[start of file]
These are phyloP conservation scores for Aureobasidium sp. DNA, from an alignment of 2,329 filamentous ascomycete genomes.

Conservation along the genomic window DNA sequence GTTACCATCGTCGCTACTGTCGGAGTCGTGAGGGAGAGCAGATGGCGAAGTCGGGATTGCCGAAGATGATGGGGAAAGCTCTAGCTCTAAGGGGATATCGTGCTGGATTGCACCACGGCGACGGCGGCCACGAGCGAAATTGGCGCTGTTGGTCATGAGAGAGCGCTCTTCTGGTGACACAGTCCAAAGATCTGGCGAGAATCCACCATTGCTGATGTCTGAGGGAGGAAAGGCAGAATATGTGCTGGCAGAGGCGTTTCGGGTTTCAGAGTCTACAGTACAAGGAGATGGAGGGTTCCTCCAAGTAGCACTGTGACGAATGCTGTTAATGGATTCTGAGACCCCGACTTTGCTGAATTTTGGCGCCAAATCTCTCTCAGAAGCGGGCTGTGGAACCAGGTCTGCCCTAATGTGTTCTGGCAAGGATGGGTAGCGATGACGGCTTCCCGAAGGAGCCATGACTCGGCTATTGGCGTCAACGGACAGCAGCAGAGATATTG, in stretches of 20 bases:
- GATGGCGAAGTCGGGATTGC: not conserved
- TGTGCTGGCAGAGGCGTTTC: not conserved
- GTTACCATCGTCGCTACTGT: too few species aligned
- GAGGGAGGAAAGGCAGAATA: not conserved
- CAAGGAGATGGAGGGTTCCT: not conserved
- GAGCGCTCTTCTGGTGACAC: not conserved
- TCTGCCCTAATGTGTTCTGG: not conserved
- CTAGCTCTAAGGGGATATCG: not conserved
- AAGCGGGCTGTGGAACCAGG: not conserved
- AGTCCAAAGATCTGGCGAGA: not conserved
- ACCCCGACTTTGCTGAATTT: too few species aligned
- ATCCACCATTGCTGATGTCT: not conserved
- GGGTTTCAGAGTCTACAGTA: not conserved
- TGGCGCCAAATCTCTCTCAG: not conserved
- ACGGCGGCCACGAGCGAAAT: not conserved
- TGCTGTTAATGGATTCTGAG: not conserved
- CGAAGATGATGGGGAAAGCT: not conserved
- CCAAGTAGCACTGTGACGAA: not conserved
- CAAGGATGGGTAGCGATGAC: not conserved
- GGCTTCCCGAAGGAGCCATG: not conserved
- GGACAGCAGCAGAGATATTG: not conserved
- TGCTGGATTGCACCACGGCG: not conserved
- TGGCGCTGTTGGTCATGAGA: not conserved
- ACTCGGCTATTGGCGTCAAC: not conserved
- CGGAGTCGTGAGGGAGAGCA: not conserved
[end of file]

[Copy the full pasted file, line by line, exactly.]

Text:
These are phyloP conservation scores for Aureobasidium sp. DNA, from an alignment of 2,329 filamentous ascomycete genomes.

Conservation along the genomic window DNA sequence GTTACCATCGTCGCTACTGTCGGAGTCGTGAGGGAGAGCAGATGGCGAAGTCGGGATTGCCGAAGATGATGGGGAAAGCTCTAGCTCTAAGGGGATATCGTGCTGGATTGCACCACGGCGACGGCGGCCACGAGCGAAATTGGCGCTGTTGGTCATGAGAGAGCGCTCTTCTGGTGACACAGTCCAAAGATCTGGCGAGAATCCACCATTGCTGATGTCTGAGGGAGGAAAGGCAGAATATGTGCTGGCAGAGGCGTTTCGGGTTTCAGAGTCTACAGTACAAGGAGATGGAGGGTTCCTCCAAGTAGCACTGTGACGAATGCTGTTAATGGATTCTGAGACCCCGACTTTGCTGAATTTTGGCGCCAAATCTCTCTCAGAAGCGGGCTGTGGAACCAGGTCTGCCCTAATGTGTTCTGGCAAGGATGGGTAGCGATGACGGCTTCCCGAAGGAGCCATGACTCGGCTATTGGCGTCAACGGACAGCAGCAGAGATATTG, in stretches of 20 bases:
- GATGGCGAAGTCGGGATTGC: not conserved
- TGTGCTGGCAGAGGCGTTTC: not conserved
- GTTACCATCGTCGCTACTGT: too few species aligned
- GAGGGAGGAAAGGCAGAATA: not conserved
- CAAGGAGATGGAGGGTTCCT: not conserved
- GAGCGCTCTTCTGGTGACAC: not conserved
- TCTGCCCTAATGTGTTCTGG: not conserved
- CTAGCTCTAAGGGGATATCG: not conserved
- AAGCGGGCTGTGGAACCAGG: not conserved
- AGTCCAAAGATCTGGCGAGA: not conserved
- ACCCCGACTTTGCTGAATTT: too few species aligned
- ATCCACCATTGCTGATGTCT: not conserved
- GGGTTTCAGAGTCTACAGTA: not conserved
- TGGCGCCAAATCTCTCTCAG: not conserved
- ACGGCGGCCACGAGCGAAAT: not conserved
- TGCTGTTAATGGATTCTGAG: not conserved
- CGAAGATGATGGGGAAAGCT: not conserved
- CCAAGTAGCACTGTGACGAA: not conserved
- CAAGGATGGGTAGCGATGAC: not conserved
- GGCTTCCCGAAGGAGCCATG: not conserved
- GGACAGCAGCAGAGATATTG: not conserved
- TGCTGGATTGCACCACGGCG: not conserved
- TGGCGCTGTTGGTCATGAGA: not conserved
- ACTCGGCTATTGGCGTCAAC: not conserved
- CGGAGTCGTGAGGGAGAGCA: not conserved